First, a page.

But what is most notable is that like two weeks ago, Goldman Prime reveals that “the largest net selling in US TMT Mega Caps since Mar ’20 driven by short sales” and the aggregate long/short ratio (MV) in FAAMG dropped -34% week/week on the GS Prime book to 10.41, which is the lowest level since Mar ’20 and in the 19th percentile vs. the past five years.
One final – and perhaps remarkable observation in light of the juggernaut that FAAMG had been for much of 2020 – the TMT Mega Caps (FAAMGs) collectively now make up 13.5% of the overall US net exposure in Single Names, down from 13.9% at the end of last week and 14.6% at the start of this year, according to GS Prime. The current level is in the 16th percentile vs. the past year and in the 55th percentile vs. the past five years. In short: traders are rapidly rotating away from the best performing sector of 2020.
Adding insult to injury the latest Goldman Prime data also shows that hedge funds haven’t generated any net alpha since the start of 2020 (!) for one simple reason: while the longs are modestly in the green, it is the collective shorts that keep steamrolling the “2 and 20” space, and every time hedge fund layer on shorts, an initial spike in covering leads to a furious cascade of closing out of bearish positions perhaps as a result of the market’s muscle memory where every attempt to go short has lead to pain and suffering for the bears leading to the lowest marketwide net short in history!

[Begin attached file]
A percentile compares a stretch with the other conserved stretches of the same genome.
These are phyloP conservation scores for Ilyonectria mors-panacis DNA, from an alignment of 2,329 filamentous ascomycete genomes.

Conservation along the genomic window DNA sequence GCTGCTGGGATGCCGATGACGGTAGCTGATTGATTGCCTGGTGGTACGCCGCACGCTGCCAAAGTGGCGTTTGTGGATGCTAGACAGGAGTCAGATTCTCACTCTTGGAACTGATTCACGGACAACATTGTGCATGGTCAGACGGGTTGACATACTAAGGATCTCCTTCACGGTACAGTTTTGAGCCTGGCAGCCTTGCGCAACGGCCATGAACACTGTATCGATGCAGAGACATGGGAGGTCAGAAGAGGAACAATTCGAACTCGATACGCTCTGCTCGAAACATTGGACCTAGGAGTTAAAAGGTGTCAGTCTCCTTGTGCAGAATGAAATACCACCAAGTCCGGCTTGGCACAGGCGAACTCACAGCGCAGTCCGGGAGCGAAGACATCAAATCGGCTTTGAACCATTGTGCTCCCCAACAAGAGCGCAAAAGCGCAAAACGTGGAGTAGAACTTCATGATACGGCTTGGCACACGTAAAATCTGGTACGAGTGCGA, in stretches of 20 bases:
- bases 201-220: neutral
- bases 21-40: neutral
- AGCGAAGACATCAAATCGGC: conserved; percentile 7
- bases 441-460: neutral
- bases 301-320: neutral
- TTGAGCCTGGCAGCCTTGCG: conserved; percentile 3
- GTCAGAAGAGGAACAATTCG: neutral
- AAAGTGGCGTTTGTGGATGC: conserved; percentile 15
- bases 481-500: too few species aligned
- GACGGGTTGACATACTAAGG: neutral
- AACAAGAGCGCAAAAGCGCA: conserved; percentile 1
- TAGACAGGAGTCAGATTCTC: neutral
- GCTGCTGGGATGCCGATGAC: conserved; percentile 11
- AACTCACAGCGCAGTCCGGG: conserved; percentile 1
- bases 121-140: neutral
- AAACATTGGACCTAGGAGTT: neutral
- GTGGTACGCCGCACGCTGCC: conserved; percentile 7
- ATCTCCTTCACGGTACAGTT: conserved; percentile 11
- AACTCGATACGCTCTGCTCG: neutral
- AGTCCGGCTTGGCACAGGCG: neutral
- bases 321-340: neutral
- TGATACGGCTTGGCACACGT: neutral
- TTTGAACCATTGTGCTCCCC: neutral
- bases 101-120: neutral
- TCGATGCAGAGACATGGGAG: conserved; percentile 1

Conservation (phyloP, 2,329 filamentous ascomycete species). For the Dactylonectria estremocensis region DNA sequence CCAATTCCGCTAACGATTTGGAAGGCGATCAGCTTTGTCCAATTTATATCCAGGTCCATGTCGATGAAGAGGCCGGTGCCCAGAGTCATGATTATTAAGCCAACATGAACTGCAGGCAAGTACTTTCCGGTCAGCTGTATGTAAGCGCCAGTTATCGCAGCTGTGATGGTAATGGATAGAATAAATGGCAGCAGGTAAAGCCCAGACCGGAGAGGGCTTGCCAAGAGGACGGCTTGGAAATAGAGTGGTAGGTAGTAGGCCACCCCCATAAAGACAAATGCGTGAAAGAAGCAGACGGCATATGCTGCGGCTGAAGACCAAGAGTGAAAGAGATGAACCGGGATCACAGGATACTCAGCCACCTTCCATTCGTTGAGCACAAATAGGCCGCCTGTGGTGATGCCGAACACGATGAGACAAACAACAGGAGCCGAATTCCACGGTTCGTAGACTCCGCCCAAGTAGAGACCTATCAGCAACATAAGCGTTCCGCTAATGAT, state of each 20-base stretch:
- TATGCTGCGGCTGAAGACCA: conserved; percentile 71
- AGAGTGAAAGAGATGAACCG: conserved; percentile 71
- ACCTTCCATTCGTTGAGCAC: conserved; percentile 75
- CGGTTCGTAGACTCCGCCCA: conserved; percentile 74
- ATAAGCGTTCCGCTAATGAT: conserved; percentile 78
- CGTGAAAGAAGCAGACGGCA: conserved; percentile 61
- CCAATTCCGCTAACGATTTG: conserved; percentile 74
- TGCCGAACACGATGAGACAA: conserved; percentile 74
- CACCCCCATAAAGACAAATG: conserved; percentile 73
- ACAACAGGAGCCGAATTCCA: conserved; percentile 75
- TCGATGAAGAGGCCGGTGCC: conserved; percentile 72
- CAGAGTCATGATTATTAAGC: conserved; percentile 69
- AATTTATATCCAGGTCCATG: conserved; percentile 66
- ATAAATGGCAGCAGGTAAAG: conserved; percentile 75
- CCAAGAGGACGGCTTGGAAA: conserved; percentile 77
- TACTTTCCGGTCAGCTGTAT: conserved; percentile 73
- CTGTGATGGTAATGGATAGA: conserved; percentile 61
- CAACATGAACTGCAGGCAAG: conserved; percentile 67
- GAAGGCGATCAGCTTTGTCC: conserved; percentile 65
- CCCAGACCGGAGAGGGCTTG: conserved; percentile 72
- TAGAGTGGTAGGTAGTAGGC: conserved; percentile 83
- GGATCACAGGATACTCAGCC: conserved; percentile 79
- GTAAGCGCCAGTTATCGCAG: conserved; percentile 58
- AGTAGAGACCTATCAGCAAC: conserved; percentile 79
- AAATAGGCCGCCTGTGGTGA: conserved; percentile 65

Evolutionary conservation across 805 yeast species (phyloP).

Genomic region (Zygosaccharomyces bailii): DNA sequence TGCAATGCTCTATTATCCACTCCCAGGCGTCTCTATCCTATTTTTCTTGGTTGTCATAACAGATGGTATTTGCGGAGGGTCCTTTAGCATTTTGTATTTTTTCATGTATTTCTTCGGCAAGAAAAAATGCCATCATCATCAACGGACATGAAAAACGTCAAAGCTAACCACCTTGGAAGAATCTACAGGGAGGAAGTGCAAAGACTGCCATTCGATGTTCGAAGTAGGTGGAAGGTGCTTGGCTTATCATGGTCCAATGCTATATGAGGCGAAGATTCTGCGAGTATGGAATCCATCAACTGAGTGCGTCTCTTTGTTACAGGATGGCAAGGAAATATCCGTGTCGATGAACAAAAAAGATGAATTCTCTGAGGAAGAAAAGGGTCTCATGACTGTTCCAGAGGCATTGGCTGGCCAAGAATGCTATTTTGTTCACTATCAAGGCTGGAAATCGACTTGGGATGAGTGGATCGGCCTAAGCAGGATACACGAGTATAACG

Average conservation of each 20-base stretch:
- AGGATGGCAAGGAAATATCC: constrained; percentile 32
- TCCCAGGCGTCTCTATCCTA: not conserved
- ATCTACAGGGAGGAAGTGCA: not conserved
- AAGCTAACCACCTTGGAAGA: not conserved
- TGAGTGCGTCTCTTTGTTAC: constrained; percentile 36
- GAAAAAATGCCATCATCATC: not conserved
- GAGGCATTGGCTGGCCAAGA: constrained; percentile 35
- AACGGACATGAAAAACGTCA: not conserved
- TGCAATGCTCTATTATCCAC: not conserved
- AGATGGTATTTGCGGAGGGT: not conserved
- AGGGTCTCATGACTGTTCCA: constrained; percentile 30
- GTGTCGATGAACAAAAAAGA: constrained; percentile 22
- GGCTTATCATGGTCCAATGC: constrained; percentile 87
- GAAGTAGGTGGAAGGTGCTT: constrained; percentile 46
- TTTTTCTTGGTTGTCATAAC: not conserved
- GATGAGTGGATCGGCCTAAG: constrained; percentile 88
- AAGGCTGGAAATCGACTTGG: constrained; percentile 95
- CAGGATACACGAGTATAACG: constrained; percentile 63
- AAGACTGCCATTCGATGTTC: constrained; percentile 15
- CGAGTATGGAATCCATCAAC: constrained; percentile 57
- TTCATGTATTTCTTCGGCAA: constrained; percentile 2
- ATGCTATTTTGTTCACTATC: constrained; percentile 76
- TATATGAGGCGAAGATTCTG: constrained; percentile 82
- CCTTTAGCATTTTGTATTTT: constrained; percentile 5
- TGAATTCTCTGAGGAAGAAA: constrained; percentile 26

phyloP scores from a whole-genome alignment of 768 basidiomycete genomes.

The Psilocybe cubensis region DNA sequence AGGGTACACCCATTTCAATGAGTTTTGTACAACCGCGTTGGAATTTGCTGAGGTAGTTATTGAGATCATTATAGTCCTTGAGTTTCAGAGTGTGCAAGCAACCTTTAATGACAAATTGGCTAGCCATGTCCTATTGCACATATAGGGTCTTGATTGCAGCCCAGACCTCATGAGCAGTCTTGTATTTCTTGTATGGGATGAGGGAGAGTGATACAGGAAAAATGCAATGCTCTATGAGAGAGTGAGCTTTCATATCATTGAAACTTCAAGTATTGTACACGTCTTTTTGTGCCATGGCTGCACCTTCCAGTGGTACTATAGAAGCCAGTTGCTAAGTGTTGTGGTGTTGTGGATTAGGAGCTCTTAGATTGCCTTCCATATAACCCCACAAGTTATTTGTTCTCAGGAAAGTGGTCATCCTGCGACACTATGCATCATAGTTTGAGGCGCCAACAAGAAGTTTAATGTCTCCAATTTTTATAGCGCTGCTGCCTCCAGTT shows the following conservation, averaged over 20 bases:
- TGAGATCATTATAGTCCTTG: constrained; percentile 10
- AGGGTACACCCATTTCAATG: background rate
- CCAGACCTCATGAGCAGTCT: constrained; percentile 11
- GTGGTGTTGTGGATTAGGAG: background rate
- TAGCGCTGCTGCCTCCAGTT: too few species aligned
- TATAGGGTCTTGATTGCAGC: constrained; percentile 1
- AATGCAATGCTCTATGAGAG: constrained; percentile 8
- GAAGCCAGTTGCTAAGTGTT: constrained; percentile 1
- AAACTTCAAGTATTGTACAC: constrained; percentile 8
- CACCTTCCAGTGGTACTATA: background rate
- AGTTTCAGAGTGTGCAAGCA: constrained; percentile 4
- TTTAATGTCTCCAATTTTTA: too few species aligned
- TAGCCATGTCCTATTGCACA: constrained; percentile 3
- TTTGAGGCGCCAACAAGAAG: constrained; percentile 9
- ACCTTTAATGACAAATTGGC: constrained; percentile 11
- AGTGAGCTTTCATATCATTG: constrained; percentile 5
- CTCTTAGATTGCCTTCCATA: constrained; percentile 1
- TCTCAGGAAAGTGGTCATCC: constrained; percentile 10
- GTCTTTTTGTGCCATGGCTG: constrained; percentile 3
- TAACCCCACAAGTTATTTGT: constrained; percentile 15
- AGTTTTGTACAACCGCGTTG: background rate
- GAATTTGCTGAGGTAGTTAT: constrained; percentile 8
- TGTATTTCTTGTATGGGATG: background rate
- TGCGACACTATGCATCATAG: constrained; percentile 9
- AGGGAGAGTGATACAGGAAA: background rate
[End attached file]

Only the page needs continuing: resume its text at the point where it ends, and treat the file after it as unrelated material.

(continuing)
What does all this mean? Well, as a result of last week’s aggressive attempt to pile on shorts – the most since Dec 2018 when stocks collapsed due to Powell’s final rate hike which was seen as a huge policy mistake – we are once again facing the threat of a massive short squeeze, one exacerbated by the fact that hedge funds are now once again red for the year, as shown by the black line below…
… making them extremely jittery and likely to close out any potentially devastating shorts at the sign of even the faintest of bullish catalysts. Well, with not one, not two but three appearances by Fed Chair Powell this week, all eager to make up for his latest FOMC fiasco that sent yields to fresh 2021 highs, there will be ample triggers for another face-ripping squeeze in the week ahead, and we are confident that in just a few days we will be once again discussing the latest “mega squeeze” leading to another historic market meltup with the full blessing of the Federal Reserve.
Recall Tyler in Fight Club:
The first rule of Fight Club is: You do not talk about Fight Club. The second rule of Fight Club is: You do not talk about Fight Club. Third rule of Fight Club: someone yells stop, goes limp, taps out, the fight is over. Fourth rule: only two guys to a fight. Fifth rule: one fight at a time, fellas. Sixth rule: no shirts, no shoes. Seventh rule: fights will go on as long as they have to. And the eighth and final rule: if this is your first night at Fight Club, you have to fight.